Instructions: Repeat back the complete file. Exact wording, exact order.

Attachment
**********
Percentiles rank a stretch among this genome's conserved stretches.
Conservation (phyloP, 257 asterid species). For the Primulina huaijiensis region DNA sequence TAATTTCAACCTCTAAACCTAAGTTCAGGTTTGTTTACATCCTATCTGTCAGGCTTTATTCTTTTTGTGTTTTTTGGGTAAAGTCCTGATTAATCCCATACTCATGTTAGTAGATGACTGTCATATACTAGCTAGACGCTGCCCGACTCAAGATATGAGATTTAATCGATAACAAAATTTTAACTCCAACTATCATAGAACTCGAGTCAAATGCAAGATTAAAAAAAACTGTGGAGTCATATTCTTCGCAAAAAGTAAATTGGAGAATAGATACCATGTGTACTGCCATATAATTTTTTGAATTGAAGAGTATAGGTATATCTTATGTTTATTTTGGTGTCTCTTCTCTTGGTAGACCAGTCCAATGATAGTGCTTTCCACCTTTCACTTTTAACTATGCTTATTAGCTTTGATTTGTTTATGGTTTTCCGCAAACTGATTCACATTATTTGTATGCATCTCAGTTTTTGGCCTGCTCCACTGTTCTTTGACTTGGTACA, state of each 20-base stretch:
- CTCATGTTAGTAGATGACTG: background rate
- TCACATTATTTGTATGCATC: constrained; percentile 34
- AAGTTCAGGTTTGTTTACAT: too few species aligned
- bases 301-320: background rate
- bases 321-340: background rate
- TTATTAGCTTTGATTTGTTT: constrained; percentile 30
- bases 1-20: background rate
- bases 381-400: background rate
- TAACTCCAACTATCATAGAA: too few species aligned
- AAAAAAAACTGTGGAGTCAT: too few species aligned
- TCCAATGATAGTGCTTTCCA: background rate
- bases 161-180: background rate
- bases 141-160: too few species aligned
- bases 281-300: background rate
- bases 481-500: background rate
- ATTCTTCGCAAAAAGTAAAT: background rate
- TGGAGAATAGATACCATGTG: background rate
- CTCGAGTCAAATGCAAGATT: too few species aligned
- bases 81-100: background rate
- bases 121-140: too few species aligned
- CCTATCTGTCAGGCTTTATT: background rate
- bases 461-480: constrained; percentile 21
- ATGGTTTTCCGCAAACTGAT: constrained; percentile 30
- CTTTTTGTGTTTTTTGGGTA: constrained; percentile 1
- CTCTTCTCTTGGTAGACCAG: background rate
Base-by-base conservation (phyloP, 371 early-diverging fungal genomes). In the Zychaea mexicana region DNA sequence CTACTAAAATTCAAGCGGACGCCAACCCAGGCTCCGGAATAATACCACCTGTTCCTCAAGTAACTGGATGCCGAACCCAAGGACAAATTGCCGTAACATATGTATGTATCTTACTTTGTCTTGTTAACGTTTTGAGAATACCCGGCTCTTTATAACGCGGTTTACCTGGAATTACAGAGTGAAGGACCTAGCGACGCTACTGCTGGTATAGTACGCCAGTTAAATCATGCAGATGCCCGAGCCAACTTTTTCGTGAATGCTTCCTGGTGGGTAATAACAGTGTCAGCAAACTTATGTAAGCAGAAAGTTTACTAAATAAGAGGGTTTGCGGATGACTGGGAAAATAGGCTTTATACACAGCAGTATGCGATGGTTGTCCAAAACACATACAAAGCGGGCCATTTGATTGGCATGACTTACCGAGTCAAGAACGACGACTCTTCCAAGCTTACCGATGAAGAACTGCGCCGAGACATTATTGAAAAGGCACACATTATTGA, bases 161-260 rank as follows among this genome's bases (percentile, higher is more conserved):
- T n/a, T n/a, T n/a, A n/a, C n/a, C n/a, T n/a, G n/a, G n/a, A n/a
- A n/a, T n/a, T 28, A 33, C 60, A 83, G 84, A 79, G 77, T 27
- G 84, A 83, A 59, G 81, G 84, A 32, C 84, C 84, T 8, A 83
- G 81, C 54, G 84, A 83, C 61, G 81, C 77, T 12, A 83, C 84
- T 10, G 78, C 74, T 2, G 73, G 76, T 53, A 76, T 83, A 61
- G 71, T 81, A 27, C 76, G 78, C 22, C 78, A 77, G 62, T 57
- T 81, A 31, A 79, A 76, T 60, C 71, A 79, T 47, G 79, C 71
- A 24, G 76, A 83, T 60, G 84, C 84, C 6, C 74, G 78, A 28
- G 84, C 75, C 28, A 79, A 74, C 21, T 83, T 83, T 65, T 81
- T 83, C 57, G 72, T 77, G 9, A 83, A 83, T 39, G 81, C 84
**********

Percentiles rank a stretch among this genome's conserved stretches.
Conservation (phyloP, 257 asterid species). For the Primulina huaijiensis region DNA sequence TAATTTCAACCTCTAAACCTAAGTTCAGGTTTGTTTACATCCTATCTGTCAGGCTTTATTCTTTTTGTGTTTTTTGGGTAAAGTCCTGATTAATCCCATACTCATGTTAGTAGATGACTGTCATATACTAGCTAGACGCTGCCCGACTCAAGATATGAGATTTAATCGATAACAAAATTTTAACTCCAACTATCATAGAACTCGAGTCAAATGCAAGATTAAAAAAAACTGTGGAGTCATATTCTTCGCAAAAAGTAAATTGGAGAATAGATACCATGTGTACTGCCATATAATTTTTTGAATTGAAGAGTATAGGTATATCTTATGTTTATTTTGGTGTCTCTTCTCTTGGTAGACCAGTCCAATGATAGTGCTTTCCACCTTTCACTTTTAACTATGCTTATTAGCTTTGATTTGTTTATGGTTTTCCGCAAACTGATTCACATTATTTGTATGCATCTCAGTTTTTGGCCTGCTCCACTGTTCTTTGACTTGGTACA, state of each 20-base stretch:
- CTCATGTTAGTAGATGACTG: background rate
- TCACATTATTTGTATGCATC: constrained; percentile 34
- AAGTTCAGGTTTGTTTACAT: too few species aligned
- bases 301-320: background rate
- bases 321-340: background rate
- TTATTAGCTTTGATTTGTTT: constrained; percentile 30
- bases 1-20: background rate
- bases 381-400: background rate
- TAACTCCAACTATCATAGAA: too few species aligned
- AAAAAAAACTGTGGAGTCAT: too few species aligned
- TCCAATGATAGTGCTTTCCA: background rate
- bases 161-180: background rate
- bases 141-160: too few species aligned
- bases 281-300: background rate
- bases 481-500: background rate
- ATTCTTCGCAAAAAGTAAAT: background rate
- TGGAGAATAGATACCATGTG: background rate
- CTCGAGTCAAATGCAAGATT: too few species aligned
- bases 81-100: background rate
- bases 121-140: too few species aligned
- CCTATCTGTCAGGCTTTATT: background rate
- bases 461-480: constrained; percentile 21
- ATGGTTTTCCGCAAACTGAT: constrained; percentile 30
- CTTTTTGTGTTTTTTGGGTA: constrained; percentile 1
- CTCTTCTCTTGGTAGACCAG: background rate
Base-by-base conservation (phyloP, 371 early-diverging fungal genomes). In the Zychaea mexicana region DNA sequence CTACTAAAATTCAAGCGGACGCCAACCCAGGCTCCGGAATAATACCACCTGTTCCTCAAGTAACTGGATGCCGAACCCAAGGACAAATTGCCGTAACATATGTATGTATCTTACTTTGTCTTGTTAACGTTTTGAGAATACCCGGCTCTTTATAACGCGGTTTACCTGGAATTACAGAGTGAAGGACCTAGCGACGCTACTGCTGGTATAGTACGCCAGTTAAATCATGCAGATGCCCGAGCCAACTTTTTCGTGAATGCTTCCTGGTGGGTAATAACAGTGTCAGCAAACTTATGTAAGCAGAAAGTTTACTAAATAAGAGGGTTTGCGGATGACTGGGAAAATAGGCTTTATACACAGCAGTATGCGATGGTTGTCCAAAACACATACAAAGCGGGCCATTTGATTGGCATGACTTACCGAGTCAAGAACGACGACTCTTCCAAGCTTACCGATGAAGAACTGCGCCGAGACATTATTGAAAAGGCACACATTATTGA, bases 161-260 rank as follows among this genome's bases (percentile, higher is more conserved):
- T n/a, T n/a, T n/a, A n/a, C n/a, C n/a, T n/a, G n/a, G n/a, A n/a
- A n/a, T n/a, T 28, A 33, C 60, A 83, G 84, A 79, G 77, T 27
- G 84, A 83, A 59, G 81, G 84, A 32, C 84, C 84, T 8, A 83
- G 81, C 54, G 84, A 83, C 61, G 81, C 77, T 12, A 83, C 84
- T 10, G 78, C 74, T 2, G 73, G 76, T 53, A 76, T 83, A 61
- G 71, T 81, A 27, C 76, G 78, C 22, C 78, A 77, G 62, T 57
- T 81, A 31, A 79, A 76, T 60, C 71, A 79, T 47, G 79, C 71
- A 24, G 76, A 83, T 60, G 84, C 84, C 6, C 74, G 78, A 28
- G 84, C 75, C 28, A 79, A 74, C 21, T 83, T 83, T 65, T 81
- T 83, C 57, G 72, T 77, G 9, A 83, A 83, T 39, G 81, C 84